Supplement Perspectives

The Supplement You Need to Know Beyond 2014

<p style="text-align: justify;">Dr. C. Leigh Broadhurst is a big fan of hyaluronic acid. Here&rsquo;s why.</p>

A few months ago, a friend I had lost touch with for a decade contacted me. He was now doing CrossFit every other day. He had a reputation for being the toughest in the class, but he’s also the oldest. “I love the workouts and everybody respects how hard I train, but I am just not recovering in a day,” he explained. “I am already eating the Paleo Diet and taking a lot of supplements but it’s not enough. Can you go over my nutrition program and see what’s missing?’’

Two things I noticed right away were a lack of high dose vitamin C and hyaluronic acid (HA).

HA has been around for years—hundreds of millions to be exact. Back in the Silurian when the complex vertebrates evolved, they developed HA, a linear polysaccharide polymer of glucuronic acid and N-acetylglucosamine with an incredible ability to bind water to biological tissues. This versatile molecule is now found in connective tissue of all vertebrates, playing a key role in cushioning and lubricating the body. HA is especially abundant in the eyes, joints, skin, and heart valves.

Aging, smoking, diabetes, malnutrition, stress, chronic inflammation, and specific genetic conditions deregulate our ability to synthesize HA. Notice these conditions independently degrade connective tissue in our skin, arteries and joints, further increasing our HA requirement. Additionally, soluble connective tissue lacks in modern diets: we no longer eat tough meat with hides, tendons, gristle; or fish with bones and skin. Nor do we catch old tough roosters and game birds and stew them for hours. It’s a downward pro-inflammatory pain- and wrinkle-filled spiral.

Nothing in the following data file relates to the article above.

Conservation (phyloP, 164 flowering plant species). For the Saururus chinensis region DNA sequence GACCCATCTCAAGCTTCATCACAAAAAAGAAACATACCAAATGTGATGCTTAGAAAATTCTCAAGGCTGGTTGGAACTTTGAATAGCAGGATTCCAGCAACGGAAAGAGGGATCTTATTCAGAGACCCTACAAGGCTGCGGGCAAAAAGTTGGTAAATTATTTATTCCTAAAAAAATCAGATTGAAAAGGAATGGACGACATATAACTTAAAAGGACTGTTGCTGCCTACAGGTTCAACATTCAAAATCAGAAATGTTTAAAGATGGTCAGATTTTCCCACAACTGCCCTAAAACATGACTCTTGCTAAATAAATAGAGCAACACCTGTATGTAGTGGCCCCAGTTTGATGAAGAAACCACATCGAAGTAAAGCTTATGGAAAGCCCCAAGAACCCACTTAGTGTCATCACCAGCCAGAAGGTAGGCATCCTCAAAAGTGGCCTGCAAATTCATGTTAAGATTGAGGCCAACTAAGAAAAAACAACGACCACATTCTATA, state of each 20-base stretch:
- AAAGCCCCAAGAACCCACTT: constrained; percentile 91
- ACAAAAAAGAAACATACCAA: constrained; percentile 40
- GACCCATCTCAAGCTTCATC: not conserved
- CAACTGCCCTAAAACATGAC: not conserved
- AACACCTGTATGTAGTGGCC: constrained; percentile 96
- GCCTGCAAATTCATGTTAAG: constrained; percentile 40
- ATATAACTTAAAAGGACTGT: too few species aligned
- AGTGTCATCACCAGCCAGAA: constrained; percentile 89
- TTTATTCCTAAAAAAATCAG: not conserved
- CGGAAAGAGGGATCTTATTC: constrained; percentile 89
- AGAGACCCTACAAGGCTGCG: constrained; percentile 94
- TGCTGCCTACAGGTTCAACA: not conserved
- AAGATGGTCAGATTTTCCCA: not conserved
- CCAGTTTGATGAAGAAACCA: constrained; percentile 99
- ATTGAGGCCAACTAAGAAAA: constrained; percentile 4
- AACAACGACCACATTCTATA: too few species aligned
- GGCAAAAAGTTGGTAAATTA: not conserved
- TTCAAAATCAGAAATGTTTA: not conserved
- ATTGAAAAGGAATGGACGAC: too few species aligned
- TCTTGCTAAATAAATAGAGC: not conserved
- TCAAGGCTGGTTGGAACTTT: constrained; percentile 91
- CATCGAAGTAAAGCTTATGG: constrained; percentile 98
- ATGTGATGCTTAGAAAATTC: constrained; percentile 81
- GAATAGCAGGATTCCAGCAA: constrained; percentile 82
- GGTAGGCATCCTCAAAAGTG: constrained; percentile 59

In an injected form HA serves numerous biomedical applications including joint repair; eye, plastic and cosmetic surgery; tissue engineering; drug delivery. But these are literally “one shot” fixes. Until about two years ago almost all human research studies utilized specialized HA injections. However, reviewing 2014 data reveals a respectable group of human and animal studies showing significant positive benefits for oral HA supplementation. It is recommended for osteoarthritis, rheumatoid arthritis, healing cruciate ligaments from both minor damage and surgical reconstruction, post-oral surgery, and skin damage/aging. Recent animal studies mimicking postmenopausal osteoporosis indicate that HA slows bone resorption. Canine companions with joint dysplasia also benefit.

If you want your skin, joints, and arteries to look and feel young as long as possible, consider long-term oral HA supplementation. Currently HA is often combined with glucosamine, chondroitin, boswellia, vitamin C, Coenzyeme Q10, and more for joint and skin applications. While I have no issue with this, I personally take an independent supplement to make sure I have the highest quality and at least 300 mg/day.  

Editor’s note: PubMed features literally thousands of studies on HA, especially over the last two years. To learn more about HA’s effect on osteoarthritis, visit http://1.usa.gov/1wth1Fc.

 

Hide comments

Comments

  • Allowed HTML tags: <em> <strong> <blockquote> <br> <p>

Plain text

  • No HTML tags allowed.
  • Web page addresses and e-mail addresses turn into links automatically.
  • Lines and paragraphs break automatically.
Publish